Adam Schwartz is an in-demand, well established author and public speaker based in Sydney, Australia. In spite of having a loving and supportive extended family, Adam began showing signs of depression as early as age 10, with angry outbursts and school refusal.
Over the next 7 years, Adam and his parents tried an endless round of therapies, treatments, and unsuccessful drug regimes. He was forced to drop out of school and relinquish his hopes of further education. As a last-ditch effort to deal with his mental disease, Adam received electro-convulsive therapy just before his 17th birthday.
Following his successful treatment, Adam focused his energies on getting well. He found passion in exercise, and healthy eating, and gained his qualifications as a personal trainer, working in the industry for 6 years.
The culmination of his journey has been the writing of his first book, mum, i wish i was dead, published in 2015. The book tells the story of Adam’s journey through his illness, written to raise awareness about depression, give hope to both carers, and sufferers, as well as to educate the wider public on the reality of living with a mental illness. His story highlights the importance of hope, family and friends, communication, seeking help, good professional support, and the necessity of implementing lifestyle changes to maintain well-being.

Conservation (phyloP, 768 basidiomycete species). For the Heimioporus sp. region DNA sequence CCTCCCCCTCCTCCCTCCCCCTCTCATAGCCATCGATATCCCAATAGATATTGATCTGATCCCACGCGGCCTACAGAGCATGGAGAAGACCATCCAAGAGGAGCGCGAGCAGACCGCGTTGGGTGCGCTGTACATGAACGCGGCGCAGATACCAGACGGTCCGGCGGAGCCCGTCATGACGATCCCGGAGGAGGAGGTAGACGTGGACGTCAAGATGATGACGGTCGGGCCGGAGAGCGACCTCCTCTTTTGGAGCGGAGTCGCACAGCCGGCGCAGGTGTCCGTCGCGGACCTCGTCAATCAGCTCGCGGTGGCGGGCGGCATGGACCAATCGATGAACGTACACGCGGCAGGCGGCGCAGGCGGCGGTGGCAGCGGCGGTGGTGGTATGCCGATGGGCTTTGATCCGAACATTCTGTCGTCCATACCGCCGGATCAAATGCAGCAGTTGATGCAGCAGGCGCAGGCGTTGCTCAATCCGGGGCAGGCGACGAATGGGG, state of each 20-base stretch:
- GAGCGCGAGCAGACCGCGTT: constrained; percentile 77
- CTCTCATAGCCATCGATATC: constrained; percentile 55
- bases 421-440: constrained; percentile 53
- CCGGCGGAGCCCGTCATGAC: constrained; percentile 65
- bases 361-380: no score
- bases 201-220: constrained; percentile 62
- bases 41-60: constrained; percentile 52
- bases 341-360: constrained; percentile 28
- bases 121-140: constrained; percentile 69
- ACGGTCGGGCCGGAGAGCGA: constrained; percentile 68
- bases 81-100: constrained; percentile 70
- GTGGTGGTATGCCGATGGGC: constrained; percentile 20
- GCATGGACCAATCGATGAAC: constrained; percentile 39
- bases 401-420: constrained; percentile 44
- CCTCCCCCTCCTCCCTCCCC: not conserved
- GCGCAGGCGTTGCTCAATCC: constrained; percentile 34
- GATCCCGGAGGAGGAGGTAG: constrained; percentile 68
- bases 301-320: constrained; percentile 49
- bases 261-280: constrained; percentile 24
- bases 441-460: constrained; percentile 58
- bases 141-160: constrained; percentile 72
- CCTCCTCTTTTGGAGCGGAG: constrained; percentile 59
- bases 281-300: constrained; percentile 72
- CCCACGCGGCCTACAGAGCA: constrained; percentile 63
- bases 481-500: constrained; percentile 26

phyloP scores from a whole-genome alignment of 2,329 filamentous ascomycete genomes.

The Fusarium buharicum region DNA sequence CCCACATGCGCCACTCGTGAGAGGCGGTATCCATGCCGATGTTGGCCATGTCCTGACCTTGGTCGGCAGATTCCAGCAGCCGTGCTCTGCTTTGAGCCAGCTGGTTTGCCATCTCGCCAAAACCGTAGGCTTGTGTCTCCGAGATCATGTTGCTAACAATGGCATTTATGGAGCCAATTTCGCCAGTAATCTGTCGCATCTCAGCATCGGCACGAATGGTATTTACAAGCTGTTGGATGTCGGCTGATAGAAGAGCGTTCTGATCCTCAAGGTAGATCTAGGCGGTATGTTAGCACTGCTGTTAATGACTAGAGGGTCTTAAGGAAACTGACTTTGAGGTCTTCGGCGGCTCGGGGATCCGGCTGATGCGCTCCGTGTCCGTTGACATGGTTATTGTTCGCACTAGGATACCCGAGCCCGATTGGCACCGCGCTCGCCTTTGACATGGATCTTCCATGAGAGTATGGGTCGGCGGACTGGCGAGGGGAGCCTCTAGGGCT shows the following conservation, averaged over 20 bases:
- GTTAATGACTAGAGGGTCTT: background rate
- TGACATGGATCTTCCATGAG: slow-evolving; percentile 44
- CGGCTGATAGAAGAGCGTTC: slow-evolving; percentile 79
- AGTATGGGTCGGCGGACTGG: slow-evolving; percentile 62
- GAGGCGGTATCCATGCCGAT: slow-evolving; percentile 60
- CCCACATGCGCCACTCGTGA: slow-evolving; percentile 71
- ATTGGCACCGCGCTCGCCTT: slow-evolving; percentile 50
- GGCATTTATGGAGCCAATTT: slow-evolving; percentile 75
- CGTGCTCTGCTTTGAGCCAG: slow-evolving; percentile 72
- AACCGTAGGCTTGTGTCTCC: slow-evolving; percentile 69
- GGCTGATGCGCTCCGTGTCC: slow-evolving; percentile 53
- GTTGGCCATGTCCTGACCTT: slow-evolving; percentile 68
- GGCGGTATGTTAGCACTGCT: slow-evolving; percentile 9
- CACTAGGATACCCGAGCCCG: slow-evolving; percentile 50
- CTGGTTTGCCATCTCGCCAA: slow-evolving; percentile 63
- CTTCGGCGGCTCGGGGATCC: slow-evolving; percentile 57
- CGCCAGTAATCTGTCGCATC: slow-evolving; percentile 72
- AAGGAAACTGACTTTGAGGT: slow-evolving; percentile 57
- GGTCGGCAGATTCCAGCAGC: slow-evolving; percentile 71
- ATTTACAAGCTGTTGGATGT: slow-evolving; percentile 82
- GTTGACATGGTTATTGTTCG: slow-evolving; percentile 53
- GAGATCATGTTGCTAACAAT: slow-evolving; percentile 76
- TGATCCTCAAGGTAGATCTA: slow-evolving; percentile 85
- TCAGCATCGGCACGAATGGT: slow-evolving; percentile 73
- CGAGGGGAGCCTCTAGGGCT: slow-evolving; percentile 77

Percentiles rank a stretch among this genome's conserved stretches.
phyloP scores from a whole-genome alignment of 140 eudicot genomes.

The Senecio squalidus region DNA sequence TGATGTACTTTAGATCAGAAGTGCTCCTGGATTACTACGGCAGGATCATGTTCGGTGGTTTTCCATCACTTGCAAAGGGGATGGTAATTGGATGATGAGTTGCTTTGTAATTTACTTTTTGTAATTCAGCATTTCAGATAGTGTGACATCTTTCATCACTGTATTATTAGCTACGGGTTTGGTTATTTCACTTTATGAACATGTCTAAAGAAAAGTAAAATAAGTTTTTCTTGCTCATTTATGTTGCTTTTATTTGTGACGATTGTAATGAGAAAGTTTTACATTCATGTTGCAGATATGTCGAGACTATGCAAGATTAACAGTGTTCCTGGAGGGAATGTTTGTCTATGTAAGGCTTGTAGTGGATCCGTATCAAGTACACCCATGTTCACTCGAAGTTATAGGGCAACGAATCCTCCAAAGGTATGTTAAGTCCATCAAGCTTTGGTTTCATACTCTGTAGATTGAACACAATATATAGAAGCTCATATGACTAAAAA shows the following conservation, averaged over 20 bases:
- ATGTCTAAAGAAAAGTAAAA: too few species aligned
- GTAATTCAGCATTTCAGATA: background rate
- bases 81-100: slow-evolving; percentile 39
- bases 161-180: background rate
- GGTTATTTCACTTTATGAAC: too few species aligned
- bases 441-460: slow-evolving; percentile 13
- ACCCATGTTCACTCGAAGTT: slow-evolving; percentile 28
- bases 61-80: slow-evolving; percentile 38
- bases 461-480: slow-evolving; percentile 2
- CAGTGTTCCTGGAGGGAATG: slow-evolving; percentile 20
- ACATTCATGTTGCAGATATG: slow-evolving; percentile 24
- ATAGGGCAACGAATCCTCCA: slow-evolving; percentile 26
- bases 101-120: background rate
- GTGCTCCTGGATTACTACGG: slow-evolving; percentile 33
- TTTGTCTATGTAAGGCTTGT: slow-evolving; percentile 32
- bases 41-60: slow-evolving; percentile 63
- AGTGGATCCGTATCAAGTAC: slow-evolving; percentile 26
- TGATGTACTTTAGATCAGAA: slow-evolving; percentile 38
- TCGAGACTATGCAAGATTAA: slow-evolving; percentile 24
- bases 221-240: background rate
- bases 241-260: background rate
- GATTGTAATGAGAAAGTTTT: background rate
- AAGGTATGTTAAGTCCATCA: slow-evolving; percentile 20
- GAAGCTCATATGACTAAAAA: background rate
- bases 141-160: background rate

Despite not being able to finish high school, Adam returned to his education, graduating from Macquarie University with a degree in Philosophy and Sociology in 2017. For Adam, doing this was not only important for himself, but was crucial to show young people that there is life after high school, and regardless of what you get in your final exams there is always a way to achieve your dreams, and be a success.
Today, Adam travels widely telling his story, as well as sharing the insights, and knowledge he has gained from his experiences. As an advocate, and speaker, Adam gives presentations, participates on panels, as well as advises a wide range of organisations. Including, schools, health professionals, charities, communities, media, government, and developers in health technologies.
In 2015 at just 24 years old, Adam was a finalist for the Young People's Australian Human Rights Medal. He was recognised for the wide range of work he has undertaken to make an impact in both the individual lives of people suffering with depression, and their families, as well as influence wider societal understanding, and create positive change.
Adam continues to share his story, and insights to inform and give back hope, strongly believing in the importance of meaningful engagement to educate and inspire others to lead healthy, positive lives, and create long lasting change.